Redefining English Literature

As I was reading this week, I kept getting the impression that in order for English as a subject to survive and maintain student interest, some of the ideas and concepts connected with it need to change or be redefined. With all of this reading on computer and media literacy, what really stuck out to me was the idea of English literature. I think that this is a concept which usually conjures ideas of Shakespeare plays, Charles Dickens’ novels, and Jane Austen books, which some students hope are no different than the films. What if it instead invoked thoughts of websites like or another blog site or the movie script for something like Harry Potter? What if students saw literature as a  facebook profile or a “tweet”? A zombie haiku or Beatles lyrics? If literature is synonymous with things like “books, writings, and publications” (Webster’s Dictionary and Thesaurus, 280), is it really such a stretch to consider the possibility of these things becoming a part of what defines English literature?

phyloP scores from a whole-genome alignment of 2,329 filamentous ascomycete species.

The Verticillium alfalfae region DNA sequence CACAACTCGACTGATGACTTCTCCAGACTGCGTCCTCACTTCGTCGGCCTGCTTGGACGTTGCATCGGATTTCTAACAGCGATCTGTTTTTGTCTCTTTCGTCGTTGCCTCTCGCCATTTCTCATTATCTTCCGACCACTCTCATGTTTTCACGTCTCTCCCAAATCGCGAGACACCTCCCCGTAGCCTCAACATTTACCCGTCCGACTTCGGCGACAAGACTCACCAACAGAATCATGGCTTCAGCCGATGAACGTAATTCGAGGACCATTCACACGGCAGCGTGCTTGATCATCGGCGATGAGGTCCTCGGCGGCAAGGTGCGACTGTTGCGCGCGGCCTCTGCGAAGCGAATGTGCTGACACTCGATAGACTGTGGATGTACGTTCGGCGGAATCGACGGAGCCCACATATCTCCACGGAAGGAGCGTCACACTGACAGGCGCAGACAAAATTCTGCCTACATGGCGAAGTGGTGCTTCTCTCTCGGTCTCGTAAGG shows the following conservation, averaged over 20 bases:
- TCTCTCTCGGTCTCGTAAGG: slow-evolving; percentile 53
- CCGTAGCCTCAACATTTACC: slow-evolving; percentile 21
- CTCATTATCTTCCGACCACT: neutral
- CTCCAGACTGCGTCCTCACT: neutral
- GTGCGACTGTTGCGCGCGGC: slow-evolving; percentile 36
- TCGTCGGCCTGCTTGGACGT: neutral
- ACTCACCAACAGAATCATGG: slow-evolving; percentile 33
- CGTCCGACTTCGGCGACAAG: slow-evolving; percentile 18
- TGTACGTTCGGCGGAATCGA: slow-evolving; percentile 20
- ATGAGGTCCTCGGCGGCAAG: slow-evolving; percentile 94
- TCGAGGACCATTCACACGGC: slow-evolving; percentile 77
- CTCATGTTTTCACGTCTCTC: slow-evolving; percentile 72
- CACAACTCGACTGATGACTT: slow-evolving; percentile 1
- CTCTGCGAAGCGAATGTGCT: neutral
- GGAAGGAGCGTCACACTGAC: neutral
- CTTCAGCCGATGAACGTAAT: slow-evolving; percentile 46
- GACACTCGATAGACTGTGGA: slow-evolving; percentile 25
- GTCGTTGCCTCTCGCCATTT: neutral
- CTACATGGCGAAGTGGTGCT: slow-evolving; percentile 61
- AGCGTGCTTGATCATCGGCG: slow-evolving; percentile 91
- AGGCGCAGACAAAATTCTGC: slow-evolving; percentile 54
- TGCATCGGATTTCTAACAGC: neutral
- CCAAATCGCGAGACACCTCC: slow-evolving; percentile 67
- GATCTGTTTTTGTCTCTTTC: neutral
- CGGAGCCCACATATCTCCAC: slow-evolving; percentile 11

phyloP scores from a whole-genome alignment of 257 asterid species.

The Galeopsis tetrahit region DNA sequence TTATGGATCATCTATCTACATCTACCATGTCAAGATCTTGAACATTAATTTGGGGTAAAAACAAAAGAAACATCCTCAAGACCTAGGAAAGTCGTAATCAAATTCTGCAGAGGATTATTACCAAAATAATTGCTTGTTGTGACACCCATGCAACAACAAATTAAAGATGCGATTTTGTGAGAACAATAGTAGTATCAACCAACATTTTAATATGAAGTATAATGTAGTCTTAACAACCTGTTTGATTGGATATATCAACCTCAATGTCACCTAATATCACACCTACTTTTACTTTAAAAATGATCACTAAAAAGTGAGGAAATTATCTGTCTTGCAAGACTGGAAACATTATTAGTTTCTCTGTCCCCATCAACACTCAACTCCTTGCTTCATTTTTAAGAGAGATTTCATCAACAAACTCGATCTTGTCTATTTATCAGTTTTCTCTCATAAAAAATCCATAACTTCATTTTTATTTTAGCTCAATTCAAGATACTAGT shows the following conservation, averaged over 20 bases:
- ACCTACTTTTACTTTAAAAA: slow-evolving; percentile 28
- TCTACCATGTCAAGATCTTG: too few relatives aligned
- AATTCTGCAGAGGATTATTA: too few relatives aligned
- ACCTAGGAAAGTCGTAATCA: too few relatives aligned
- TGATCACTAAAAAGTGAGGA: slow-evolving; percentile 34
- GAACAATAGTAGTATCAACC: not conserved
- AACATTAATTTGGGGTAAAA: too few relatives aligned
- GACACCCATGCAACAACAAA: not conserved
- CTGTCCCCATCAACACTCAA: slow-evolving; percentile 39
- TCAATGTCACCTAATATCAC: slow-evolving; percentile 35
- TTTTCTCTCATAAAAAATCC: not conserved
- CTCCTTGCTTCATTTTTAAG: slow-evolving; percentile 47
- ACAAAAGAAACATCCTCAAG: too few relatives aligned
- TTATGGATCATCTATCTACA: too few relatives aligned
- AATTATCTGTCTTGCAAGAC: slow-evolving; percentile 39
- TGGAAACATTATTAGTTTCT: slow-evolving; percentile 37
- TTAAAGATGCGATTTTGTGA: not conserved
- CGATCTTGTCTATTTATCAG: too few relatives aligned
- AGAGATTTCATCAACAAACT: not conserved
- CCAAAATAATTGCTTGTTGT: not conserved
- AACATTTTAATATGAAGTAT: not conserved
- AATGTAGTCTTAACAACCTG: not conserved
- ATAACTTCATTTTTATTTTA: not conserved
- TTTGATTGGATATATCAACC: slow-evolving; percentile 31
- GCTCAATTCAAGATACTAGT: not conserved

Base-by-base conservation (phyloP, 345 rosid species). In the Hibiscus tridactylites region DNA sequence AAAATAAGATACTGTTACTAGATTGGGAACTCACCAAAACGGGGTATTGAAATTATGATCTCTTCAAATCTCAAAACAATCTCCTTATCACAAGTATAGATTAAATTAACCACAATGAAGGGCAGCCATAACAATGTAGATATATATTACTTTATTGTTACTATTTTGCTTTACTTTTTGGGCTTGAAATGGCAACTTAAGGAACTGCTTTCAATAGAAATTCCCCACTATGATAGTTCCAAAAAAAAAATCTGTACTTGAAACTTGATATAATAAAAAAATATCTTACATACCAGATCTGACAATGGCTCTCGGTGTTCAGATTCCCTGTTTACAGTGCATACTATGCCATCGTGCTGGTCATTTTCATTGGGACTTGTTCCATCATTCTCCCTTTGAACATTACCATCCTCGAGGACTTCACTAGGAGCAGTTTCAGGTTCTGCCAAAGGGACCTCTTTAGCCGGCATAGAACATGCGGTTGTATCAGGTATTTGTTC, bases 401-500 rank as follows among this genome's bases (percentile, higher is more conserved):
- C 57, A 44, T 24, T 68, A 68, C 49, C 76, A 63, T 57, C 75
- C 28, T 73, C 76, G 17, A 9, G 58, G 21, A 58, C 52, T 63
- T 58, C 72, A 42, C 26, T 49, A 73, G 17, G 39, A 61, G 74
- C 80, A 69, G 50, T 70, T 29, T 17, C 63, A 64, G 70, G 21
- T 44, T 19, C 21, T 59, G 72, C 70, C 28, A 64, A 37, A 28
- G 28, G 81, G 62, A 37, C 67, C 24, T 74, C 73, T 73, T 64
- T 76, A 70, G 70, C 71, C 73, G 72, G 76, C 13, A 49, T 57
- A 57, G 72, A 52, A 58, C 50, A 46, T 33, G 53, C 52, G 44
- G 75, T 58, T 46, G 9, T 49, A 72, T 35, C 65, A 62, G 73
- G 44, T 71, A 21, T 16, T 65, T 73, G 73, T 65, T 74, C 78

3 comments for “Redefining English Literature

  1. frank johnson
    October 1, 2009 at 10:25 am

    Zombie Haiku should be Freshman English 101 required reading.

  2. kaler hazen
    October 1, 2009 at 12:28 pm

    1.) i know ryan mecum made that first post
    2.) I think there are elements of literature that can only be studied using classic novels. They are classics because of their depth and layered qualities. As much as I would love to read tweets or beatles lyrics during class, there is a level of practicality in writing that cannot be gained by using the above mentioned sources

  3. lminnis209
    October 1, 2009 at 2:00 pm

    I agree that Literature needs to evolve into a different form. How or into what? I have no idea but by the department dragging there feet to accept the global change the internet provided only makes the transition harder to bear. If we do not embrace the new frontier it will remain a wild zone with no government or support but a place where you need cyber guns!. “It seems to me that faculty in English have not just an opportunity, but an obligation to be in the front lines of arguing for public support of this literacy so that it becomes in actuality a democratic literacy”(Hobbs, 8). Otherwise as a teacher we will lose our hold of something unique and teachable if we ignor it.

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